In recent years, there has been a growing academic acknowledgment around the world of a contemporary Buddhist phenomenon described as Engaged, or Socially Engaged Buddhism (SEB). It is a contested phenomenon variously associated with finding Buddhist solutions for social, political and ecological problems. The debate about its origins, practice and legitimacy has stirred academics and practitioners alike. Firstly, does such an approach to Buddhist practice constitute a departure with the past, in which case a new expression of an ancient practice is being experienced all around us? Or is this really a continuity of practice, adapted to inform current understanding given that some would describe Buddhism as always having been engaged? Adaptation and Developments in Western Buddhism examines the UK Socially Engaged Buddhist experience captured through a series of five case studies of Buddhist groups and a survey undertaken over two years in the field. The volume is a ground-breaking and benchmark analysis of Socially Engaged Buddhism in the UK, drawing for the first time on evidence from practitioner's experiences with which to characterise the previously dichotomous academic debate. Ultimately, the volume locates Socially Engaged Buddhism in the UK and places it within the broader and global context of an emerging “Western Buddhism”, characterising the phenomenon and its relationships to the wider Buddhist world.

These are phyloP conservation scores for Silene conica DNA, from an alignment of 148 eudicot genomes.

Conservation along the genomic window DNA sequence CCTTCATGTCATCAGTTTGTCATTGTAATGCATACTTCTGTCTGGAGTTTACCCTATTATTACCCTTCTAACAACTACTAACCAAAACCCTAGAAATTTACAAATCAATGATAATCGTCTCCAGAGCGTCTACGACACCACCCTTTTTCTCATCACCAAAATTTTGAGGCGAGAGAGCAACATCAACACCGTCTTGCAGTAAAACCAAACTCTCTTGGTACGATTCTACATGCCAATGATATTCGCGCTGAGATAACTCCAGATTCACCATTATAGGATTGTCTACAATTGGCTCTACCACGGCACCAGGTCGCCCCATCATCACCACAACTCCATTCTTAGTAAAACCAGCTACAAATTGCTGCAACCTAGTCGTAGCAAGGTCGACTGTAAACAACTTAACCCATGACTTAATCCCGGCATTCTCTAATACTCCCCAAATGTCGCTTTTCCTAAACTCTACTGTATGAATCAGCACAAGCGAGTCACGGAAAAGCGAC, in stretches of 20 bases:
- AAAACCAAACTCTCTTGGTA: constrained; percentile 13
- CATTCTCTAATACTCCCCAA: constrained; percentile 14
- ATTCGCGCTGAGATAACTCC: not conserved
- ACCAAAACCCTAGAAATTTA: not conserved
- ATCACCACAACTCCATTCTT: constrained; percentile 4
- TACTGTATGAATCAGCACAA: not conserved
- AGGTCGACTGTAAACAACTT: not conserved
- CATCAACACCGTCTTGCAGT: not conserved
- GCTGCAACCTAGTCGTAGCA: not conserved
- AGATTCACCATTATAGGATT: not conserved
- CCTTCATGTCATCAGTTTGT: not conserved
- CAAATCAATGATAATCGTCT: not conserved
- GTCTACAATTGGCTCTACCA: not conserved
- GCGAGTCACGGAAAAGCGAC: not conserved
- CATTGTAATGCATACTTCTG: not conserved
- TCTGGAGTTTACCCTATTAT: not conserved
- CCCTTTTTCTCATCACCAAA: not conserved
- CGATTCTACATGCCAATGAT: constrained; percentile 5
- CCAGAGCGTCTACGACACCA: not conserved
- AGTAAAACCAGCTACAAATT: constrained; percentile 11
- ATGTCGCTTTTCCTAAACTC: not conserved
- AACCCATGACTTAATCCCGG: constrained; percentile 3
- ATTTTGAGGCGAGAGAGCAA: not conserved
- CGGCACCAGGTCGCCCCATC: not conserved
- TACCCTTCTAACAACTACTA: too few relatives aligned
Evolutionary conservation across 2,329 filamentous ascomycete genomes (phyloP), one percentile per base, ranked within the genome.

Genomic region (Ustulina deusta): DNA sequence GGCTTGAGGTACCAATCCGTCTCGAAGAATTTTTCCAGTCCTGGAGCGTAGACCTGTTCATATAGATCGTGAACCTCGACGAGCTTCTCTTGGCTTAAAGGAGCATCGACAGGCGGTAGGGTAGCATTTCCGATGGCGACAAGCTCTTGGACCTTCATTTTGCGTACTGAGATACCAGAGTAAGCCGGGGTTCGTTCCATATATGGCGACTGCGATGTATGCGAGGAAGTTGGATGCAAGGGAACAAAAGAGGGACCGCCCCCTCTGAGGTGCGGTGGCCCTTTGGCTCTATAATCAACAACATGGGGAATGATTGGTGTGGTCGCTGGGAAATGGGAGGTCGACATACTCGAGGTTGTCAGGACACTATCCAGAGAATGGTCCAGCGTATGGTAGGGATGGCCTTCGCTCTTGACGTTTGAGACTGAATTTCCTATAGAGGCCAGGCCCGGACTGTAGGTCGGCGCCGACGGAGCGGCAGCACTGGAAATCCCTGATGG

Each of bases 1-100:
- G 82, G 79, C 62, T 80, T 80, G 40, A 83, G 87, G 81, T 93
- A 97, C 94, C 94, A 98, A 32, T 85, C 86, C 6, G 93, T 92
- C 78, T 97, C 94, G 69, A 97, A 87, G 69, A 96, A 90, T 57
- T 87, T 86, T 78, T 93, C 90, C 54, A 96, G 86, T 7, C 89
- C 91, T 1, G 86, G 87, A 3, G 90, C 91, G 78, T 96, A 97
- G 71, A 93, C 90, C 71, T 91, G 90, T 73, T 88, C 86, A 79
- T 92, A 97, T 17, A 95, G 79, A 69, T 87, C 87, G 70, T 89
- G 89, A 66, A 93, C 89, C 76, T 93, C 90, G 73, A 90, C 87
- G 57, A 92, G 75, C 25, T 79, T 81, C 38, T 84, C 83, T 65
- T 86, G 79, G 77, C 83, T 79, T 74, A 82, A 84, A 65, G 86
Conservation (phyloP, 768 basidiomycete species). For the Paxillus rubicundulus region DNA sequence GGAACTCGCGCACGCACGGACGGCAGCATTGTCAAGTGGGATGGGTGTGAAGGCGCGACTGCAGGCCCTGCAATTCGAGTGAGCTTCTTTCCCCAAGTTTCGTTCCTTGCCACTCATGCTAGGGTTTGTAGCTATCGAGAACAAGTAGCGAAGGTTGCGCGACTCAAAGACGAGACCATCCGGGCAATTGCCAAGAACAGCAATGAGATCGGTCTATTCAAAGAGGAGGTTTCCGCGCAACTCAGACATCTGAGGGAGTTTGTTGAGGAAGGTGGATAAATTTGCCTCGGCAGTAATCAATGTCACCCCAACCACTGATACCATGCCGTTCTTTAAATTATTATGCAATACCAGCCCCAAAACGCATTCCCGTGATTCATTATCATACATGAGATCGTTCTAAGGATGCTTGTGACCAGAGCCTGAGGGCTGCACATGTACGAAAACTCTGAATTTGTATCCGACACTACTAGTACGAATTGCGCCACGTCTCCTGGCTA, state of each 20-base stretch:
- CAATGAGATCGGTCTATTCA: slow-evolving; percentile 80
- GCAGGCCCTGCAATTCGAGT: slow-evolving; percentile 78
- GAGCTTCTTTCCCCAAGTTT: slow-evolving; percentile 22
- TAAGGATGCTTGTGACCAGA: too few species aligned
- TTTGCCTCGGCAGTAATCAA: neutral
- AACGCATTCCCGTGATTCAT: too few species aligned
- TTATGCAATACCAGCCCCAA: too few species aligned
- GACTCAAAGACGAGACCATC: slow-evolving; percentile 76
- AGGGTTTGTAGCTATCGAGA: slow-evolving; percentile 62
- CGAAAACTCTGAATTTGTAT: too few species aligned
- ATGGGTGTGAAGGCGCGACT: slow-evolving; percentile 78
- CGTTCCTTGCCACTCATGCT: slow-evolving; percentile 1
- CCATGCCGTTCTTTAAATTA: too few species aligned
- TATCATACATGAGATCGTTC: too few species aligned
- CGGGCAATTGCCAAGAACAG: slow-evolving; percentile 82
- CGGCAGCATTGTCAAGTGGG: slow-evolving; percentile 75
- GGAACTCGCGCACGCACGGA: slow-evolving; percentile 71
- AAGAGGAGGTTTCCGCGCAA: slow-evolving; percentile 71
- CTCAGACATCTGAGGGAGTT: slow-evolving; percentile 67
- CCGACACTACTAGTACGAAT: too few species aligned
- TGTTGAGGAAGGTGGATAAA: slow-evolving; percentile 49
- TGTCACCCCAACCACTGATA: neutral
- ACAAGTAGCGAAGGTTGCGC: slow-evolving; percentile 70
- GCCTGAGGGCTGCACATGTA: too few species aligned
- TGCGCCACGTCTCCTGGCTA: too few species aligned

Buddhism In Australia by Cristina Rocha

Title Buddhism in Australia
Author Cristina Rocha
Publisher Routledge
Release Date 2010-12-07
Category Religion
Total Pages 174
ISBN 9781136890789
Language English, Spanish, and French
GET BOOK

Book Summary: